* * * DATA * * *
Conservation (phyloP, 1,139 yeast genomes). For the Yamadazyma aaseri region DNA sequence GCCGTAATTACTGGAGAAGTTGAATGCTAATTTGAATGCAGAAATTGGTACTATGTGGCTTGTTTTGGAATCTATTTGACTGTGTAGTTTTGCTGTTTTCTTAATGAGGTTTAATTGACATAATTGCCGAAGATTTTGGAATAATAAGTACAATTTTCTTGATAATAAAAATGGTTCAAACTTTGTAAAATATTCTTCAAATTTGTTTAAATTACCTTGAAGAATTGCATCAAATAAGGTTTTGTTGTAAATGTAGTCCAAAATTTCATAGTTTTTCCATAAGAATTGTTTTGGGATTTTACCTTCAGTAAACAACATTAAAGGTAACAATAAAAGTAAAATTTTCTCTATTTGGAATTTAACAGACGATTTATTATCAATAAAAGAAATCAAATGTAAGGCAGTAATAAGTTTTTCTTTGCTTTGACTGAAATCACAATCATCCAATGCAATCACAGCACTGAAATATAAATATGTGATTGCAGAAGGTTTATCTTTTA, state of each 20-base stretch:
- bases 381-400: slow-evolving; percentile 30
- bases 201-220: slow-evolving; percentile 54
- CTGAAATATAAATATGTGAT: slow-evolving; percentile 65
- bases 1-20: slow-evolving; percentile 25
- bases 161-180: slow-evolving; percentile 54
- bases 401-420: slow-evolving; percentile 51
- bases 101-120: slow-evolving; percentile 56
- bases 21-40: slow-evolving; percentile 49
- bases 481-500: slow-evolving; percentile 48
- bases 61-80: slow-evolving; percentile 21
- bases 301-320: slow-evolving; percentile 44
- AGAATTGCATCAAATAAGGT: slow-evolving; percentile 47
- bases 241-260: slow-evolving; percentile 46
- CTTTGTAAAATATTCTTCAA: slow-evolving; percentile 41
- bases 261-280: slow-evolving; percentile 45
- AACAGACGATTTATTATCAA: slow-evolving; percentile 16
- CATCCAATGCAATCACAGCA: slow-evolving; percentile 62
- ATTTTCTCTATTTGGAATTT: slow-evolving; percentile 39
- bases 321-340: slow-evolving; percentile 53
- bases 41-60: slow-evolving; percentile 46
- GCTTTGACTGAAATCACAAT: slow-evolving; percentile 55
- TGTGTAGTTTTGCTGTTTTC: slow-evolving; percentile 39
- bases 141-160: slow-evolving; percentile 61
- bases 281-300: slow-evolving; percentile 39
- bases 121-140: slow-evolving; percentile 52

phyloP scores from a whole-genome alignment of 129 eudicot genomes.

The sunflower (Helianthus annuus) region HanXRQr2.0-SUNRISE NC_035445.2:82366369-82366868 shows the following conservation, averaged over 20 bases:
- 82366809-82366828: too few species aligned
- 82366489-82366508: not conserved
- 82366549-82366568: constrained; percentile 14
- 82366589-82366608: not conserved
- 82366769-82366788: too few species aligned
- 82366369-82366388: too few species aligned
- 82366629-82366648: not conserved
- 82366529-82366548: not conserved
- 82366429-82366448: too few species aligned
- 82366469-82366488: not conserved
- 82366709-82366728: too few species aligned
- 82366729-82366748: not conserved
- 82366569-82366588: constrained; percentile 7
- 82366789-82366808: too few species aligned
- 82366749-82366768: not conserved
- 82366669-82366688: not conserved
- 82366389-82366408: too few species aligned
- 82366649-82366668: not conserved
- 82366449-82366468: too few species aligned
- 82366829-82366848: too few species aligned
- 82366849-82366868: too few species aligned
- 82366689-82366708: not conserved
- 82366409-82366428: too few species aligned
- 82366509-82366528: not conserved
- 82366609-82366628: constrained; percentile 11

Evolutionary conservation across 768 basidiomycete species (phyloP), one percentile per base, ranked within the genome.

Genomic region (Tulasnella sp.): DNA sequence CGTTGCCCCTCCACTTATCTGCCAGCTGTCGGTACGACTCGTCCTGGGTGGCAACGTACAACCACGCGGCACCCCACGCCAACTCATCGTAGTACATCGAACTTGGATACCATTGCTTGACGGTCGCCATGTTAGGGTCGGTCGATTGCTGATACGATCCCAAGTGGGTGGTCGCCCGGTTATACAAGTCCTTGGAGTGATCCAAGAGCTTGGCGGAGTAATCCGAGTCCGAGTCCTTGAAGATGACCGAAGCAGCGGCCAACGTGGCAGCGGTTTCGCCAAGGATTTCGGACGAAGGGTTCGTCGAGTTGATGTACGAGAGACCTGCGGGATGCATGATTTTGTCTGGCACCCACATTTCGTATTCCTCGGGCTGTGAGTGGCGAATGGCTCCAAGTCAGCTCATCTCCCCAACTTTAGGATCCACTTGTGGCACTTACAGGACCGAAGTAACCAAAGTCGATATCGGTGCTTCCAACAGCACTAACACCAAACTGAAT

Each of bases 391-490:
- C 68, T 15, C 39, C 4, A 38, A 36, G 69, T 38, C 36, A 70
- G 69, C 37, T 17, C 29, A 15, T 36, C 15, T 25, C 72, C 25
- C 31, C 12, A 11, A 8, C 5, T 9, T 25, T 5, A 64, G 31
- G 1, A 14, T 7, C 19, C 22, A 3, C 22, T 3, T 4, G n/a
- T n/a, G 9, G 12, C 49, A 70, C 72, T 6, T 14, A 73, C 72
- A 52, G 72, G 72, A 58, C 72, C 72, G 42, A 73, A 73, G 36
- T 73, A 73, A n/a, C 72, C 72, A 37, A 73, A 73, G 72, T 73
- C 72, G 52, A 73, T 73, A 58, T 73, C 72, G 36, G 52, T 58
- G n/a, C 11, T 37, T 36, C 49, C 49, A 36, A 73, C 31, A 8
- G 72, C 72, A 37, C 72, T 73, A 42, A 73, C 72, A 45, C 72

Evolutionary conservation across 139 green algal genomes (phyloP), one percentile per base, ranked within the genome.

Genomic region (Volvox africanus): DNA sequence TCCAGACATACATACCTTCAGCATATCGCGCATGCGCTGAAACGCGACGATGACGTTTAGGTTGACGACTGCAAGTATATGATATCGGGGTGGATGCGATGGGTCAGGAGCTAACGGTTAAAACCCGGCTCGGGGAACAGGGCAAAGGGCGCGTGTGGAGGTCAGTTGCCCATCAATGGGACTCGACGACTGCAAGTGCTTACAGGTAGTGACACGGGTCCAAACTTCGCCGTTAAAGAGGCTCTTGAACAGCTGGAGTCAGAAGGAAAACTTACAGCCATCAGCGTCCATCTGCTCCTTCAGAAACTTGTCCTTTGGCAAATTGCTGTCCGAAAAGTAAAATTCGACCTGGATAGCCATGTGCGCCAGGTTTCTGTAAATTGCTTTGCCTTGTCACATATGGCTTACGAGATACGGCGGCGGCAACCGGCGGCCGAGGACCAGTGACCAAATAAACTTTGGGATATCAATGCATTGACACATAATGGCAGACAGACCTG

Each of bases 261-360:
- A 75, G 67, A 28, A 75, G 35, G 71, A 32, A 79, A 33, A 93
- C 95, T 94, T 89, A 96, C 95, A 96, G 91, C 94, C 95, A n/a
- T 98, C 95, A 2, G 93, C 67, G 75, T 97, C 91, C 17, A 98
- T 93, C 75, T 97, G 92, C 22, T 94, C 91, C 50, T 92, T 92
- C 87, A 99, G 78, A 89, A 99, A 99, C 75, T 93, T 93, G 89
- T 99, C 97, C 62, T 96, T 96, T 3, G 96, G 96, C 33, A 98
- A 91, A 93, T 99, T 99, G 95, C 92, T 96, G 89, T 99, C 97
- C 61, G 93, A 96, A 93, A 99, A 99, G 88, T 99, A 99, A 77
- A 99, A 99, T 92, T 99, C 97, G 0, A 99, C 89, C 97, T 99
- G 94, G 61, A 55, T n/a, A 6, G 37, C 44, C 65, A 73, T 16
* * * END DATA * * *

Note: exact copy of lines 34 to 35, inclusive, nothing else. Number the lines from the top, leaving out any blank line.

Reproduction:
- 82366369-82366388: too few species aligned
- 82366629-82366648: not conserved